After a streak of Wi-Fi portable media players this season, including the Sony X-Series Walkman, iPod Touch, and Zune HD, the Android-based Archos 5 Internet tablet is probably the last major portable media player we'll see before the year's end. It would make for a cute read if I said they've saved the best for last, but after a few days with the Archos 5, I'm still not exactly sure where it ranks among its peers.
CHIBA, Japan--What do President Obama, robots, comic book characters, and solar power have in common?
Not much. However, they were all spotted (in some form or another anyway) at Ceatec 2009, Japan's largest consumer electronics show taking place here this week.
Click the slides below for views from the second day of the expo.
The CNET Prizefight you've been waiting for is here: Zune HD vs. iPod Touch. Just like the Thunderdome (minus Tina Turner and the post-apocalyptic wasteland), two portable media players will enter the ring, but only one may leave.
And for the first time, dear CNET readers, our Prizefight page has been redesigned to allow comments. That's right, now all your catty flames, insightful objections, or outright whining can be preserved forever, right on the Prizefight page. Another upshot of the page redesign: it looks soooo much better than the old version.
Alive 4-ever is a top-down, double-joystick, zombie-themed shooter with strong RPG elements and rich, gritty visuals and sound. The interface will be familiar to fans of other games with twin "virtual joysticks": you push one joystick to move and the other joystick to shoot, and you can tap touch-screen buttons to reload and swap between your one- and two-handed weapons. The display tracks your score, health, ammo, and time elapsed as you traverse dramatically lit, gore-filled levels, gunning down a variety of zombies--from your generic lumbering brain-eaters to speedy zombie dogs and "special" zombies that many … Read more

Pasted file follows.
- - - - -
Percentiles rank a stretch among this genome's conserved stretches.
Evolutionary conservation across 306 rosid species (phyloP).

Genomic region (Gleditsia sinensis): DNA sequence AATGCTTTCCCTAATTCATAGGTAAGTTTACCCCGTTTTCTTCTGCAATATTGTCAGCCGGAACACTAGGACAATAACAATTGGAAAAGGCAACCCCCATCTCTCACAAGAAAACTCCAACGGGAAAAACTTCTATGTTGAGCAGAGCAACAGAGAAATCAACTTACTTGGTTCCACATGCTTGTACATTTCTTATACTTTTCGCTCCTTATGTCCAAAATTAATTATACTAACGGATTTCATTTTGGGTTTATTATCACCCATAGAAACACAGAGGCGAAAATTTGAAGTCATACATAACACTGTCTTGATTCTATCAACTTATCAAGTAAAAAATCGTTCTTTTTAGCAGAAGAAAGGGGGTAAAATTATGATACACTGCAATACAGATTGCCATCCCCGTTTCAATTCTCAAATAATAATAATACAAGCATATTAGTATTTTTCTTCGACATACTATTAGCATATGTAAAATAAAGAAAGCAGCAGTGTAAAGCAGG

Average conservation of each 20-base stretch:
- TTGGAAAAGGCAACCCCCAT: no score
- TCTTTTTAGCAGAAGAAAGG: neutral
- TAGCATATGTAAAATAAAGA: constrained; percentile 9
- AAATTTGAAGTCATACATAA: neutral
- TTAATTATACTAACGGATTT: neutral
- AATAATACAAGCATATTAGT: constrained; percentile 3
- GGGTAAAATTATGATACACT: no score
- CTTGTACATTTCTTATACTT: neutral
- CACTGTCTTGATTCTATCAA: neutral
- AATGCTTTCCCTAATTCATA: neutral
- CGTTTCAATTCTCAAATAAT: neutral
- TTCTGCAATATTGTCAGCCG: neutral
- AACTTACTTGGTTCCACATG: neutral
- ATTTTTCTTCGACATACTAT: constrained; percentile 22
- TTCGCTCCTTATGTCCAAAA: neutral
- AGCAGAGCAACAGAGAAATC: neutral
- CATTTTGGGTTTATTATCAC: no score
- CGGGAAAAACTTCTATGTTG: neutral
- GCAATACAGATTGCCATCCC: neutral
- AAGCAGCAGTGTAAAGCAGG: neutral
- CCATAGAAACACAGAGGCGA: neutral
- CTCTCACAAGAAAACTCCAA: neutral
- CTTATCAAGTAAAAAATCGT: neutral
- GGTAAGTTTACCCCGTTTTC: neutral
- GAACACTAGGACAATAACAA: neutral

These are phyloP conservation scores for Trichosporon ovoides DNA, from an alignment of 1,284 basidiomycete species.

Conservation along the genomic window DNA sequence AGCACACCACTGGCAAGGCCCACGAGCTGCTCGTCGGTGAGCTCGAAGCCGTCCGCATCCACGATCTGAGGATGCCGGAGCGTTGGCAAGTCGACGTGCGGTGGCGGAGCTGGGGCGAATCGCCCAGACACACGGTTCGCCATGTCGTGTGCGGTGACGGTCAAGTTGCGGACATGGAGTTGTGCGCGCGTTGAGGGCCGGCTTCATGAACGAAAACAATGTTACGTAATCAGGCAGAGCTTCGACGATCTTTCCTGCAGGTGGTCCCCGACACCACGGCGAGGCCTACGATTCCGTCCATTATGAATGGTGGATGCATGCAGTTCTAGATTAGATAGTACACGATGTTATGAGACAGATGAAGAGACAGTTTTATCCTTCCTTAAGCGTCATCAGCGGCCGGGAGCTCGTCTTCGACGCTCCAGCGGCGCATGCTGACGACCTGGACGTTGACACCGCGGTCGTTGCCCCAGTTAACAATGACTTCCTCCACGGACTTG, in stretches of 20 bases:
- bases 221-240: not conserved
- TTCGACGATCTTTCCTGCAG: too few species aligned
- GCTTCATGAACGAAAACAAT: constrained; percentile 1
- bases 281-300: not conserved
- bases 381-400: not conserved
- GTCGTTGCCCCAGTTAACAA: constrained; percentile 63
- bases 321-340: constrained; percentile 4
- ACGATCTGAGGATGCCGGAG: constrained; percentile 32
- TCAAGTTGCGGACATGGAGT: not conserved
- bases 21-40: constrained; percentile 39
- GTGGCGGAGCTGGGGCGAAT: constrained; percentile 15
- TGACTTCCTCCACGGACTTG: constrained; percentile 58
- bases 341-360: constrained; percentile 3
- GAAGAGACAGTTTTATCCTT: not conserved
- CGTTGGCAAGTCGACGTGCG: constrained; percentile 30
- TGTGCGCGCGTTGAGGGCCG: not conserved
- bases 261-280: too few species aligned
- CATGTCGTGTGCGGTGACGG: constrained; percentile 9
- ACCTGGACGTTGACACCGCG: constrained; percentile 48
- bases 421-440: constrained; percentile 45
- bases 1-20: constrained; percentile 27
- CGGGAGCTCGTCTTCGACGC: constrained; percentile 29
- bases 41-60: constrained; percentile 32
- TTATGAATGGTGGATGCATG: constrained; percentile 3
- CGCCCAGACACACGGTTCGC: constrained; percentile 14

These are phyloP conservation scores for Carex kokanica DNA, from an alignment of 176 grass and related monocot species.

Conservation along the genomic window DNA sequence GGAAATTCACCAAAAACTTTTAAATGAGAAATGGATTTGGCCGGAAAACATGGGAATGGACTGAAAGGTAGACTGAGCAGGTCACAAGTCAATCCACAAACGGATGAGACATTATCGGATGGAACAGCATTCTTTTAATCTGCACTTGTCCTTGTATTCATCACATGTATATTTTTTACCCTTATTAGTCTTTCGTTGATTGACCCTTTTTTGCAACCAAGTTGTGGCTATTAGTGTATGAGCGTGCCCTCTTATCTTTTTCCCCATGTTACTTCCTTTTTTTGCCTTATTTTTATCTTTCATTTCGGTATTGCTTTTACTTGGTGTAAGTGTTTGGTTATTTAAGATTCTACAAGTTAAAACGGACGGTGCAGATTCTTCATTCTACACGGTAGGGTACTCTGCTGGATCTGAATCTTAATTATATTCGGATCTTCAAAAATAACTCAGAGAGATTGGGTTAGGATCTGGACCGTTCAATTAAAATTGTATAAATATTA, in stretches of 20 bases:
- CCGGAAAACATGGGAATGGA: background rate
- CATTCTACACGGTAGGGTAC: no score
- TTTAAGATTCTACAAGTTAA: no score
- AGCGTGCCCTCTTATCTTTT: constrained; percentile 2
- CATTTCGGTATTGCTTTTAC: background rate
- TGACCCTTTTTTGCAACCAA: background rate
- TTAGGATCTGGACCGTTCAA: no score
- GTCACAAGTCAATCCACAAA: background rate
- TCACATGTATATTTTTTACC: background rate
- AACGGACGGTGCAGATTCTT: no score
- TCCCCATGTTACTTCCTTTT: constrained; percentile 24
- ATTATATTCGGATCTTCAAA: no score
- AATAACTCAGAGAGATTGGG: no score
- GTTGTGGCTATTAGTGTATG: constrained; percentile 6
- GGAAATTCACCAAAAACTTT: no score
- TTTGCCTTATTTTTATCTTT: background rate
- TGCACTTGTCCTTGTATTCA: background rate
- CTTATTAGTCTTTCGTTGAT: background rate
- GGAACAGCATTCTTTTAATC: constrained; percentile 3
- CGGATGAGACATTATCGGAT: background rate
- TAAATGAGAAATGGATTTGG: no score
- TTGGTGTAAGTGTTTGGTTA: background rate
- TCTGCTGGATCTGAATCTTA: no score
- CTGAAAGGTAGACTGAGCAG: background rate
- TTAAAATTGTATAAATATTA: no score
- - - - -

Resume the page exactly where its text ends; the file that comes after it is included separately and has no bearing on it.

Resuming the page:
If the MP3 player market was a fault line, we'd have a boatload of busy seismographs on our hands. Certainly, two of the most exciting releases of the past couple weeks are the new iPod Touch and the Zune HD. Now, if you're curious how the two devices compare with one another, you could always read the deluge of articles available on CNET and around the Web, but we can certainly see how that might be a bit overwhelming. Soon enough, we'll pit the two players head-to-head in a knock-down, drag-out brawl (aka Prizefight). In the meantime, … Read more
A lot of people are betting that 2010 will be the year of the tablet computer.
Of course, we've heard such predictions about tablets before. This time, the reasoning goes, is different, because the devices will have more sophisticated touch screens and consumers are more used to virtual keyboards. Most importantly, Apple just might be jumping into the fray.
Tablets, you may recall, are either laptops with a screen that twists and folds flat and uses a stylus or fingertip for input, or something more like an oversize iPod Touch that's used for tasks like checking e-mail, getting on the Web, and watching videos.
True, market researchers at DisplaySearch predict sales for all touch-screen devices will be growing from $3.5 billion this year to more than $6 billion by 2012. But if 2010 is going be the year of the tablet--meaning regular folks start buying these en masse--someone has to get it right.
So far, we're still waiting.
Toshiba, Archos, Fujitsu, and Lenovo have touch-screen tablets coming our way in the next few months, none of which should revolutionize our already established expectations of tablet PCs.… Read more